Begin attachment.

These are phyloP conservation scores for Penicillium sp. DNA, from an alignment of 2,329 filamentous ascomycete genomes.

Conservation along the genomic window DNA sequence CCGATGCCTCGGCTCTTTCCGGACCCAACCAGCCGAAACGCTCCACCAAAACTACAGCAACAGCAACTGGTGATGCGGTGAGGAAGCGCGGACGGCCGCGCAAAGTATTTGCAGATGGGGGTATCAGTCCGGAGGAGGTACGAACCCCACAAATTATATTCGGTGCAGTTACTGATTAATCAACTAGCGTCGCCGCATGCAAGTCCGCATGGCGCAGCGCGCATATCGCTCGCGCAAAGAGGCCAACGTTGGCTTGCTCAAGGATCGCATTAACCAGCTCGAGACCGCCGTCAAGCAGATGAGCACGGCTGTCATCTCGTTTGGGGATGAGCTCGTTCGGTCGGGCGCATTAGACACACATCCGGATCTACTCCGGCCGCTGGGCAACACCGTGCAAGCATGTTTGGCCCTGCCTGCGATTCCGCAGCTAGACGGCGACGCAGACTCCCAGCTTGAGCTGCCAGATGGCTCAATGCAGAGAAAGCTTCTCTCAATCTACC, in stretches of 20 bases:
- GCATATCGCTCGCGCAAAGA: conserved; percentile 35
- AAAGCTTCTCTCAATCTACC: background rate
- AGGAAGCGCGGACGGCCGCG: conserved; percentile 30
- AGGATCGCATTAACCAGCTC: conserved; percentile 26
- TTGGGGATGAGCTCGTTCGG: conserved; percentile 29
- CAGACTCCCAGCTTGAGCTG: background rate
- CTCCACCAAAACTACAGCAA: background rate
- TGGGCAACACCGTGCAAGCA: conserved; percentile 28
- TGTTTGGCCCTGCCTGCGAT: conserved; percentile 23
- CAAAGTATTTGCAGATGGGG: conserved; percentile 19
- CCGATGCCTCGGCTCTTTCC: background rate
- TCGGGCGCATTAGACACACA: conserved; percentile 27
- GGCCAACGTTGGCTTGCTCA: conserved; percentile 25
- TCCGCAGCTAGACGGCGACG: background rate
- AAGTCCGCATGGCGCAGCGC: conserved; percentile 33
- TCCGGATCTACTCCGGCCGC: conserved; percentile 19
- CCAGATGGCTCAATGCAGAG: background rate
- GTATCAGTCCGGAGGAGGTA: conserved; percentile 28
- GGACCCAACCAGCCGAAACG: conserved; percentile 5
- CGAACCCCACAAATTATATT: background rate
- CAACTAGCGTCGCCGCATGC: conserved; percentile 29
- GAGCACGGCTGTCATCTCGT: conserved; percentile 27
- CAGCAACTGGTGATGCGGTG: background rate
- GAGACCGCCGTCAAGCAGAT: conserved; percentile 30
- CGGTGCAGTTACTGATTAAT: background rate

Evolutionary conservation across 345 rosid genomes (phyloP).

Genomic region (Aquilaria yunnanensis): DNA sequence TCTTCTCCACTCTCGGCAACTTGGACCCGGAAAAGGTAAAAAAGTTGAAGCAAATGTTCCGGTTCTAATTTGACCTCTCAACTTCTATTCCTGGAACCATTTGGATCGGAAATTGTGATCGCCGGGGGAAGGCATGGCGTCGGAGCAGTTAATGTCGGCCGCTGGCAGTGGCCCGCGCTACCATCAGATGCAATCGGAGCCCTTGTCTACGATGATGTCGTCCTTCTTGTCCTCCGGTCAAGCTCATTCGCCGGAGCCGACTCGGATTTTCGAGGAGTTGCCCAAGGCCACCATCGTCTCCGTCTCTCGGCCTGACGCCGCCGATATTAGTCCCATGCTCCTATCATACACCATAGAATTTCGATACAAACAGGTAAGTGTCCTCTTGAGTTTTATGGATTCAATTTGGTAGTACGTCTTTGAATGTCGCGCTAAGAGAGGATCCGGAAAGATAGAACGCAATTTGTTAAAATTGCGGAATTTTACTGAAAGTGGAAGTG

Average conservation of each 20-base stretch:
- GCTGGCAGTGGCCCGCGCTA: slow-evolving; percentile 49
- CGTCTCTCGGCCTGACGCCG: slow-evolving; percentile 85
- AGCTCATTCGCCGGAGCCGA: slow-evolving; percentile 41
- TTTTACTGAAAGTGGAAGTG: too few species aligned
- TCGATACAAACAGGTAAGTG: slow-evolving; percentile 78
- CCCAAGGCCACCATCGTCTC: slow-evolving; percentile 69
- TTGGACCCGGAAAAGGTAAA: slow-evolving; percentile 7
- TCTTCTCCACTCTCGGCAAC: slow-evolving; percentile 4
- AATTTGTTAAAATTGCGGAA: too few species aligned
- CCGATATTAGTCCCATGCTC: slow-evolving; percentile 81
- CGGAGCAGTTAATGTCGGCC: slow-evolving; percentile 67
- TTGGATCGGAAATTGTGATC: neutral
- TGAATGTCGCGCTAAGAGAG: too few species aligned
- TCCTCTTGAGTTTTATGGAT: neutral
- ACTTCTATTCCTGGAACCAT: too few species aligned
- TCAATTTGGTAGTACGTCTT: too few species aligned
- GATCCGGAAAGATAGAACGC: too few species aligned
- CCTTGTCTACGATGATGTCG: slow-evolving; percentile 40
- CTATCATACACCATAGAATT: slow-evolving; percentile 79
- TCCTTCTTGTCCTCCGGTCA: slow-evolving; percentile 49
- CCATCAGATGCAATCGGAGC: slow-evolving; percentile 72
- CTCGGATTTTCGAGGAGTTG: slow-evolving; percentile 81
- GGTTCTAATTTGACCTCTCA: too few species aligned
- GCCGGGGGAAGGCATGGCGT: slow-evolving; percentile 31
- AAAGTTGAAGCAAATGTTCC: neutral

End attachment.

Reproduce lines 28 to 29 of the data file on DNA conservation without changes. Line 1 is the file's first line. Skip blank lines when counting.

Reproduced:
Evolutionary conservation across 345 rosid genomes (phyloP).

Genomic region (Aquilaria yunnanensis): DNA sequence TCTTCTCCACTCTCGGCAACTTGGACCCGGAAAAGGTAAAAAAGTTGAAGCAAATGTTCCGGTTCTAATTTGACCTCTCAACTTCTATTCCTGGAACCATTTGGATCGGAAATTGTGATCGCCGGGGGAAGGCATGGCGTCGGAGCAGTTAATGTCGGCCGCTGGCAGTGGCCCGCGCTACCATCAGATGCAATCGGAGCCCTTGTCTACGATGATGTCGTCCTTCTTGTCCTCCGGTCAAGCTCATTCGCCGGAGCCGACTCGGATTTTCGAGGAGTTGCCCAAGGCCACCATCGTCTCCGTCTCTCGGCCTGACGCCGCCGATATTAGTCCCATGCTCCTATCATACACCATAGAATTTCGATACAAACAGGTAAGTGTCCTCTTGAGTTTTATGGATTCAATTTGGTAGTACGTCTTTGAATGTCGCGCTAAGAGAGGATCCGGAAAGATAGAACGCAATTTGTTAAAATTGCGGAATTTTACTGAAAGTGGAAGTG